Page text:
An Academic genius unlocked an iPhone for just £75 (N26271.63)

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A British university researcher has done what the FBI claimed was impossible by
unlocking an iPhone - for just £75.
Earlier this year the US agency took Apple to court - and sparked a worldwide privacy debate - as it fought to get the iPhone of San Bernardino terrorist Syed Rizwan Farook unlocked.
Eventually the court case was dropped after the FBI paid a security firm an estimated £900,000 (N315m) to access the device.

But Cambridge University's Dr Sergei Skorobogatov has demonstrated how to crack the password on an iPhone using only equipment available in a typical computer shop.
The key to Dr Skorobogatov's method was to "mirror" the NAND Flash chip onto a second chip, which when tweaked gave him unlimited attempts to guess the phone's password.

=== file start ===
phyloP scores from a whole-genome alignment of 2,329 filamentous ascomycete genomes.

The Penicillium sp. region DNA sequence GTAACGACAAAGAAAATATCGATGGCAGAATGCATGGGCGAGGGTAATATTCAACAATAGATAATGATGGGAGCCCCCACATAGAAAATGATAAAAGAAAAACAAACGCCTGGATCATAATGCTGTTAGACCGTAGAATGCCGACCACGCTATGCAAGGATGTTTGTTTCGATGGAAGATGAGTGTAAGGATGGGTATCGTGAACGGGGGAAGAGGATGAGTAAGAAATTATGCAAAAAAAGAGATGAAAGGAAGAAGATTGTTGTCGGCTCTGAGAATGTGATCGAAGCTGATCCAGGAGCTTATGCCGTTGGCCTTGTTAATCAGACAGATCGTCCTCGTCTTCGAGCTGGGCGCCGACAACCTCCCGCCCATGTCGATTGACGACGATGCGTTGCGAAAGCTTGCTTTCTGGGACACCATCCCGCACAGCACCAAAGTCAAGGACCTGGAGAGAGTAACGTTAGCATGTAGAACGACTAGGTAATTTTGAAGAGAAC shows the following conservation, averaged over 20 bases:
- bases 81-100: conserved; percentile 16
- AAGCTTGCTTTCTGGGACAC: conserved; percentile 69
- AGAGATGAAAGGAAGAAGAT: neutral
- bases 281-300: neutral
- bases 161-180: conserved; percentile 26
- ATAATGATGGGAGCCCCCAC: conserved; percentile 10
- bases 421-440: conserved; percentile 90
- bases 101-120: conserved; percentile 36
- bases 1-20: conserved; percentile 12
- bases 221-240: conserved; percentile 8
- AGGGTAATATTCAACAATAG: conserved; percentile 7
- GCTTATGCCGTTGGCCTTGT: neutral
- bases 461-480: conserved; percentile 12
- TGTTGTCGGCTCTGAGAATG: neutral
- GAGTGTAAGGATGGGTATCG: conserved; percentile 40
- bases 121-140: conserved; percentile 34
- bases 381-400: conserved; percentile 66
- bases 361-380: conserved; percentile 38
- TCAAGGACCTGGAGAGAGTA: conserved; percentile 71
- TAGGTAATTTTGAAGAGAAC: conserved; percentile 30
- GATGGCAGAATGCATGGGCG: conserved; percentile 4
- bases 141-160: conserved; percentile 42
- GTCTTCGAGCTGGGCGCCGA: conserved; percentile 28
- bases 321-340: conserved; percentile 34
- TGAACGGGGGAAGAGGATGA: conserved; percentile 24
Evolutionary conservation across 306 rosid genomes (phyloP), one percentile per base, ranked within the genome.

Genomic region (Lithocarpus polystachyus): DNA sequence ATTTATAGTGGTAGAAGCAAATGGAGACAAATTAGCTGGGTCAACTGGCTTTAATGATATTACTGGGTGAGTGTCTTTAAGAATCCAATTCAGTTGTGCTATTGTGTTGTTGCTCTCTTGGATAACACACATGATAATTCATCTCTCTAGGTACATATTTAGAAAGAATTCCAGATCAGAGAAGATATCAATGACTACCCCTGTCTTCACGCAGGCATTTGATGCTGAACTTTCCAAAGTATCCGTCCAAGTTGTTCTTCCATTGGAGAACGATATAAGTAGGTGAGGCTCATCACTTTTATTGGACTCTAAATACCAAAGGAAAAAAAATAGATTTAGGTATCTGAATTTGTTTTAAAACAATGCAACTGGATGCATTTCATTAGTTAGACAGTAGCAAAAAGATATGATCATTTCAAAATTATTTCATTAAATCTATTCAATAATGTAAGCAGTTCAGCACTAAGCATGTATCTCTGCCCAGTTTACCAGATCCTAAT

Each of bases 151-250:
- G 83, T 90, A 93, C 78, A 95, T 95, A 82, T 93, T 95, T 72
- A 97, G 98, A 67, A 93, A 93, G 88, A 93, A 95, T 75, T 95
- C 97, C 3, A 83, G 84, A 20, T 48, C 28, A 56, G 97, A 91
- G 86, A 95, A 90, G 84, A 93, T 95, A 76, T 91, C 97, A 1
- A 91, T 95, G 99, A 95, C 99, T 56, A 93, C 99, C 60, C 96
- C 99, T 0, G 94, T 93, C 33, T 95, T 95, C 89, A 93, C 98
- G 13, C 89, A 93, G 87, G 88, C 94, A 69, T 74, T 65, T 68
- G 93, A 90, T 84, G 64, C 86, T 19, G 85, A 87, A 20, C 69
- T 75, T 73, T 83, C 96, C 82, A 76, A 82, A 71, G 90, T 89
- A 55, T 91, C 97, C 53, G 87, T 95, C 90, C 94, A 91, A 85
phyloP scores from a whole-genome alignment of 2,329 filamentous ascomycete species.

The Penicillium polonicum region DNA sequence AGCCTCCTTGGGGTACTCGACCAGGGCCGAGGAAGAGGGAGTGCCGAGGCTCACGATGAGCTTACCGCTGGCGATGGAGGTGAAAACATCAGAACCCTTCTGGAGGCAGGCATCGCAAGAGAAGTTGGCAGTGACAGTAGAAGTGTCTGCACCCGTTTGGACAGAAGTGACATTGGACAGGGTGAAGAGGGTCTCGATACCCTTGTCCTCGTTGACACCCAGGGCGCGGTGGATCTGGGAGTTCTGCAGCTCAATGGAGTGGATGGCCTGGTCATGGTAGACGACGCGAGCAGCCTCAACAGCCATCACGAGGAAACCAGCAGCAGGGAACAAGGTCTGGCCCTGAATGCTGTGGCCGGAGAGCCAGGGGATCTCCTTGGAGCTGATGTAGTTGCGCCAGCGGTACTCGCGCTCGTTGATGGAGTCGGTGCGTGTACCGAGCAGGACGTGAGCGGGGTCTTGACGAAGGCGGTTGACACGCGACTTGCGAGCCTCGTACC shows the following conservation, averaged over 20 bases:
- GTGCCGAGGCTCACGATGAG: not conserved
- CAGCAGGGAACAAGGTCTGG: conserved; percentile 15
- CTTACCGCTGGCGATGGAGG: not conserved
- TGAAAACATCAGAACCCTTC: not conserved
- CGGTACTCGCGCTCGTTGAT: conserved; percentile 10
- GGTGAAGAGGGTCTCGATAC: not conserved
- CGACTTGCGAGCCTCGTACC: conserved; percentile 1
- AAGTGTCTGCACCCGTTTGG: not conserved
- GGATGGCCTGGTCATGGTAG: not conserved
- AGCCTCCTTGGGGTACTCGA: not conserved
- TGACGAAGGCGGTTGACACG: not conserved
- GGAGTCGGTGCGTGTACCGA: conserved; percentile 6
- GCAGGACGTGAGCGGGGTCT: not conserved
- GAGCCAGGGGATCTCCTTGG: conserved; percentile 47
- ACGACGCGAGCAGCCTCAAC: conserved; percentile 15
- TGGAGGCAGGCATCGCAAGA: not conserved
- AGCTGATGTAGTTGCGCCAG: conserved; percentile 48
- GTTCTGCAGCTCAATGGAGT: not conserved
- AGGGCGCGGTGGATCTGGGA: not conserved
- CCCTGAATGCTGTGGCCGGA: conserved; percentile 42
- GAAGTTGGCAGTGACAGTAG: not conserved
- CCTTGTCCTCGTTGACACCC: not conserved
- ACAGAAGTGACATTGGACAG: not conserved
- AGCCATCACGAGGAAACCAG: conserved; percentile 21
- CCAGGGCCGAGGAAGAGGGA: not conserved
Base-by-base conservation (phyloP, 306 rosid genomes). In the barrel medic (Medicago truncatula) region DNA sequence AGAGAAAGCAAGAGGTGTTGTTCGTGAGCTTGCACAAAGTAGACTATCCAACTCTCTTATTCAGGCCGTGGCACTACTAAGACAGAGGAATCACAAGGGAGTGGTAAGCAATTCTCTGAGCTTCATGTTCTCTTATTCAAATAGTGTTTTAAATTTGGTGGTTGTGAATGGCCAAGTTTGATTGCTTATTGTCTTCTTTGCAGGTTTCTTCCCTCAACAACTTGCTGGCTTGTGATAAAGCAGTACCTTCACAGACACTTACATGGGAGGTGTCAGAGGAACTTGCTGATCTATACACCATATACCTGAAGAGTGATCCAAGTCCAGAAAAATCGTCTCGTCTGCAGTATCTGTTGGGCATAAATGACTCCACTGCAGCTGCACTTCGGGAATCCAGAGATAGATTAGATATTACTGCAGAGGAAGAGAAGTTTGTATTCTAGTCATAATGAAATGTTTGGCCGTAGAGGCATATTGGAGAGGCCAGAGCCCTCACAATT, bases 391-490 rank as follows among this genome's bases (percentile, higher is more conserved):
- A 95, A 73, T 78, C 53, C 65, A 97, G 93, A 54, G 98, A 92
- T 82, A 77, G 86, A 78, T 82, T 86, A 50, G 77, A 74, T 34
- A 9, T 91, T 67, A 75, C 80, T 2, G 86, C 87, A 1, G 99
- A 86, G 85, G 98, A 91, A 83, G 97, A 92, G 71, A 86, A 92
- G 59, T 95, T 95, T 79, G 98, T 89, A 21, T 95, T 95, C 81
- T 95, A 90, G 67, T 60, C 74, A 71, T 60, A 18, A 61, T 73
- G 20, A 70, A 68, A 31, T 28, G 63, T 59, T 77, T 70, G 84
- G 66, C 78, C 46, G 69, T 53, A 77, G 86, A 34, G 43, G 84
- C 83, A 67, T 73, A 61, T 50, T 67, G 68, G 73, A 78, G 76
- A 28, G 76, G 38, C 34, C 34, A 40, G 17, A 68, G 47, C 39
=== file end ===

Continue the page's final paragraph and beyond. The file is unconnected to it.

Most iPhones lock after 10 unsuccessful attempts to enter the code.
Dr Skorobogatov said he believed it would take about 20 hours to unlock a phone with a four-digit code and three months for a phone with six-digit security.
He demonstrated his technique in a video and wrote an academic paper, saying: "The process does not require any expensive and sophisticated equipment. "All needed parts are low cost and were obtained from local electronic distributors."
Farook and Tashfeen Malik killed 14 people at a Christmas party in San Bernardino, California, in December 2015. Despite the court battle, the FBI later admitted nothing of significance had been found on Farook's phone.

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